Cooked Wheat Berries
Contrary to popular belief, wheat berries do not require an overnight soak before cooking. Simply boil them for 1 hour to soften the kernels, which will produce their characteristically chewy texture.
Black Bean, Mango & Kale Wheat Berry Salad
Wheat berries give this healthy grain-salad recipe a toothsome bite. The chopped kale can be swapped for any dark leafy green, such as spinach or chard, if desired.
Creamy Wheat Berry Hot Cereal
This warming whole-grain hot cereal recipe pairs cooked wheat berries with rolled oats, fruit and nuts for a filling fiber-rich breakfast. Using a microwave makes preparation speedy, especially if you've thawed frozen cooked wheat berries overnight in the refrigerator.
Zesty Wheat Berry-Black Bean Chili
This rib-sticking chili offers a hearty mix of wheat berries, beans, peppers and onion. Feel free to add an additional chipotle pepper to crank up the heat in this one-pot meal. Cooked wheat berries will keep for up to 1 month in your freezer and there's no need to thaw them; just stir them directly into the chili.
Wheat Berry, Chickpea & Feta Salad
Wheat berries have amazing texture—they practically pop in your mouth like caviar—and each 1/2-cup serving of cooked wheat berries has more than 4 grams of fiber. Since they take up to an hour to get tender, make them in a large batch and freeze whatever you don’t use right away in individual servings. (You can do the same thing with any whole grain!) That way, you can easily stir them into soup, season them with citrus and herbs for a pilaf or make them the base of a satisfying grain salad.
Wheat Berry Pudding
Here, wheat berries are cooked with maple-sweetened, spiced milk to make a homey pudding. Try it for dessert or even breakfast--adjusting the maple syrup to your preference.
Whole-Grain Salad with Charred Broccoli, Spring Onions & Parsley-Sumac Vinaigrette
For this easy healthy salad, chef Hugh Acheson shows the power of charring vegetables as a way to add interest to a salad. This flexible recipe can be made with a variety of whole grains, such as wheat berries, farro or pearl barley. The salad revels in the spring arrival of radishes, spring onions and bright green parsley. Sumac, which is commonly used in Middle Eastern cooking, adds a touch of tartness. Look for it in well-stocked spice sections at your market.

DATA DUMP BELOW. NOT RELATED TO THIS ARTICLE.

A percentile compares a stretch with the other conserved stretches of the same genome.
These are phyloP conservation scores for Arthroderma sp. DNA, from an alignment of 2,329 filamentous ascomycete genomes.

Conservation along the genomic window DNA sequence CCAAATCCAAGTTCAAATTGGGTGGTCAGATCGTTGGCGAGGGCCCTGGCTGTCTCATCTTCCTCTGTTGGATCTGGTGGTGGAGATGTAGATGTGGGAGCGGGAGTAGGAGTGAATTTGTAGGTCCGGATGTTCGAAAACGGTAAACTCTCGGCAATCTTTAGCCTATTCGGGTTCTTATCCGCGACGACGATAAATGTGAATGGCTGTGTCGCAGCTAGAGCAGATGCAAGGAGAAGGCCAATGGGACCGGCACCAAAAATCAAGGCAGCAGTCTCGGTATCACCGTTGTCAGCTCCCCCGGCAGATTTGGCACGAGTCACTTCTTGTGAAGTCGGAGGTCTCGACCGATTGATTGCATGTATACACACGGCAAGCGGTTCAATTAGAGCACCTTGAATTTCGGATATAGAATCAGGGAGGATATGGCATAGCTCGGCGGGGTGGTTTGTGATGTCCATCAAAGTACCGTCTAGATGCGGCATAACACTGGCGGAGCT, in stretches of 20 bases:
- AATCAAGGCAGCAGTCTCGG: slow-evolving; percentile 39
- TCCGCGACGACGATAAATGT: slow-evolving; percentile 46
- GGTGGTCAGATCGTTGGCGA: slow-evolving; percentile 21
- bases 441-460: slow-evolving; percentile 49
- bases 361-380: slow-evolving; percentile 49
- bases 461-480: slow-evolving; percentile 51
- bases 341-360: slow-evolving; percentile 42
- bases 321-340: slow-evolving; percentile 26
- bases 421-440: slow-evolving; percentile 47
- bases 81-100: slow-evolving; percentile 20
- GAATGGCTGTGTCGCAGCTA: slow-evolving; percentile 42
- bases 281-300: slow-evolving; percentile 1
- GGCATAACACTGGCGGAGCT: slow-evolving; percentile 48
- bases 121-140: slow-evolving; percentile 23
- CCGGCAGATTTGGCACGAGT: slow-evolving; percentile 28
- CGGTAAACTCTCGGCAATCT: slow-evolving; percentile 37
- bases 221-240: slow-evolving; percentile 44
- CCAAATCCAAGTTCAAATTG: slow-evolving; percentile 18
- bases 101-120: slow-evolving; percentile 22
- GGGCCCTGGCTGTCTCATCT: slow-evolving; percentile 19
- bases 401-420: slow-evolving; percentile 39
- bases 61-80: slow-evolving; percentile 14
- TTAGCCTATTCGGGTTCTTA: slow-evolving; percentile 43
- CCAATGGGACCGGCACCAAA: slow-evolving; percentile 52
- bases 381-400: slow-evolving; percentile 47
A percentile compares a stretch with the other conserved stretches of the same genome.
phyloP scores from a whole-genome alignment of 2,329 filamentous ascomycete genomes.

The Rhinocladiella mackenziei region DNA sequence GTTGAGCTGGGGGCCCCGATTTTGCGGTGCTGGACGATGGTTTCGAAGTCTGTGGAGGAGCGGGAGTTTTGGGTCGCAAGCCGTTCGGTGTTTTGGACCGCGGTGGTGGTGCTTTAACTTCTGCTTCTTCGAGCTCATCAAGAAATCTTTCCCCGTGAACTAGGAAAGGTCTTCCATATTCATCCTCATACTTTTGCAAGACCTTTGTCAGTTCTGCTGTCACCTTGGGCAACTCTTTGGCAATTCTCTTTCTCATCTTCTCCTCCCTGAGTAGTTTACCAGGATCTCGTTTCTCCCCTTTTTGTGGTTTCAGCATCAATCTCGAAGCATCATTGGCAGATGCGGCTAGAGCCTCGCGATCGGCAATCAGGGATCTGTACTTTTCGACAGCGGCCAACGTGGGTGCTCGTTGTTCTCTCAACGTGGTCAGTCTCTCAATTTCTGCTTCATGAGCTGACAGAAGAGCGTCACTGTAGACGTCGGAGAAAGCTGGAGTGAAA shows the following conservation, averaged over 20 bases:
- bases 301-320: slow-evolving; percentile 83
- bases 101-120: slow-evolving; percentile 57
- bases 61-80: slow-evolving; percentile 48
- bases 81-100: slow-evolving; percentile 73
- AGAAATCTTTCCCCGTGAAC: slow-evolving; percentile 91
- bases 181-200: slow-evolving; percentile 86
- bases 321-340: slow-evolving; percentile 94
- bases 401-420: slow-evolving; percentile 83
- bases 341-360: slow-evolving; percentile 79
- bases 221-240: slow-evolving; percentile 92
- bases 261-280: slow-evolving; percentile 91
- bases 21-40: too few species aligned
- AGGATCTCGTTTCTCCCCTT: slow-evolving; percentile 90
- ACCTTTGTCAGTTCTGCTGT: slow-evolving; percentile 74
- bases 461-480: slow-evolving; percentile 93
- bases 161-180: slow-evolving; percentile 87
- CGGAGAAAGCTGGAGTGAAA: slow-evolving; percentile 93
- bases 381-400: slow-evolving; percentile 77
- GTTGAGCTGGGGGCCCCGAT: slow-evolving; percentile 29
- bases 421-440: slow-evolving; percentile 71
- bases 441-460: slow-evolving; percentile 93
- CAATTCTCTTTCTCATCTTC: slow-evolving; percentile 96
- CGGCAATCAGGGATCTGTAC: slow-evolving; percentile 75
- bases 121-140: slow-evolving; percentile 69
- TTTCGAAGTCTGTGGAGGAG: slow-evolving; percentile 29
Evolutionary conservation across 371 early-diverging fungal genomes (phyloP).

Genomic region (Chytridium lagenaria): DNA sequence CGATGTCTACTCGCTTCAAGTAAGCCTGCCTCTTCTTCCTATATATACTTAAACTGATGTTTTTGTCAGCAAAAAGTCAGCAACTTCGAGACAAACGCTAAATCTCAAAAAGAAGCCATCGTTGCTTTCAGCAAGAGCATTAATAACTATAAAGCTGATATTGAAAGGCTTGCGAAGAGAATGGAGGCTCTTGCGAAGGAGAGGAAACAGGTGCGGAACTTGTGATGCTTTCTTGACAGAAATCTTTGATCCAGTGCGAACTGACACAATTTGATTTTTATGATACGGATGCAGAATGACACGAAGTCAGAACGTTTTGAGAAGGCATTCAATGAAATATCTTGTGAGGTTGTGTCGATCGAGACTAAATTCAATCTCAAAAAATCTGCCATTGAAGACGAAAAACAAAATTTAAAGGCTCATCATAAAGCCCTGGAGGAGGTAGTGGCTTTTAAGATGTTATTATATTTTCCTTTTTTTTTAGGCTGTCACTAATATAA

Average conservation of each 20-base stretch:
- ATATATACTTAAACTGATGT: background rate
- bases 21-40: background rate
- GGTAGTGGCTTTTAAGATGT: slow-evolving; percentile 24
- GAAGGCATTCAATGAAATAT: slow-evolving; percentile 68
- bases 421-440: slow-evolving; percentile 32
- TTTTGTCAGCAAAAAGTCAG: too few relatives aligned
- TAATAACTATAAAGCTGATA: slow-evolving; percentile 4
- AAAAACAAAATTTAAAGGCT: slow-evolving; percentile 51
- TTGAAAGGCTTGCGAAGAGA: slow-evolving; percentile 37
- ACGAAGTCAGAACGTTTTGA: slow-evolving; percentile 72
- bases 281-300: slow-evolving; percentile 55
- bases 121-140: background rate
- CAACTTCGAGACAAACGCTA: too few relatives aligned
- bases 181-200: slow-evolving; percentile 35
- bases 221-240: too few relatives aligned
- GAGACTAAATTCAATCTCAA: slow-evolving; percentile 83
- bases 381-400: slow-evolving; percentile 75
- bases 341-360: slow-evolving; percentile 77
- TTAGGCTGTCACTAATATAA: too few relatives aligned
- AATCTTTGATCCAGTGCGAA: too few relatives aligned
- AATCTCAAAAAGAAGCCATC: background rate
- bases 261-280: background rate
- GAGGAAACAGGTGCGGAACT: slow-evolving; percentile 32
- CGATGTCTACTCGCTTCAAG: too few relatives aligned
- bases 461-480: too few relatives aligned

Roasted Fennel & Farro Salad
This whole-grain salad stars farro, an ancient form of wheat common in Italy, along with roasted fennel and bell peppers. Enjoy leftovers for lunch the next day.
Cumin-Scented Wheat Berry-Lentil Soup
Freshly squeezed lemon juice adds a bright note to this toothsome and hearty winter soup, perfect for a weeknight supper with a hunk of crusty bread. It freezes beautifully--you can keep individual portions in the freezer for healthy weekday lunches. For homemade vegetable broth, see Roasted Vegetable Stock at eatingwell.com.
Wheat Berry Salad with Red Fruit
For this sweet and tart salad, wheat berries are blended with cranberries, apples and pecans and tossed in a raspberry vinaigrette--a winning combination. Serve over a bed of peppery arugula for lunch or a light supper.
Multi-Grain Mushroom Pilaf
Nutty-tasting grains, such as wild rice, barley and wheat berries, make this simple side-dish pilaf so much more than the sum of its parts. Since the wild rice cooks faster than wheat berries and hulled barley, presoak the longer-cooking grains to make the cooking times compatible. If you would like to add fresh mushrooms, quickly sauté them and stir them into the cooked pilaf. Or try this flavor variation: Omit dill and substitute 1 teaspoon lemon zest for lemon juice. Stir in 1/2 cup grated Parmesan cheese just before serving.
Dijon Turkey with Apple-Sage Wheat Berries
The turkey tenderloin in this recipe marinates in a Dijon mustard and sage mixture while the wheat berries cook in the slow cooker. Then they're both combined with apple wedges and cooked just a bit longer with the marinade. Delicious!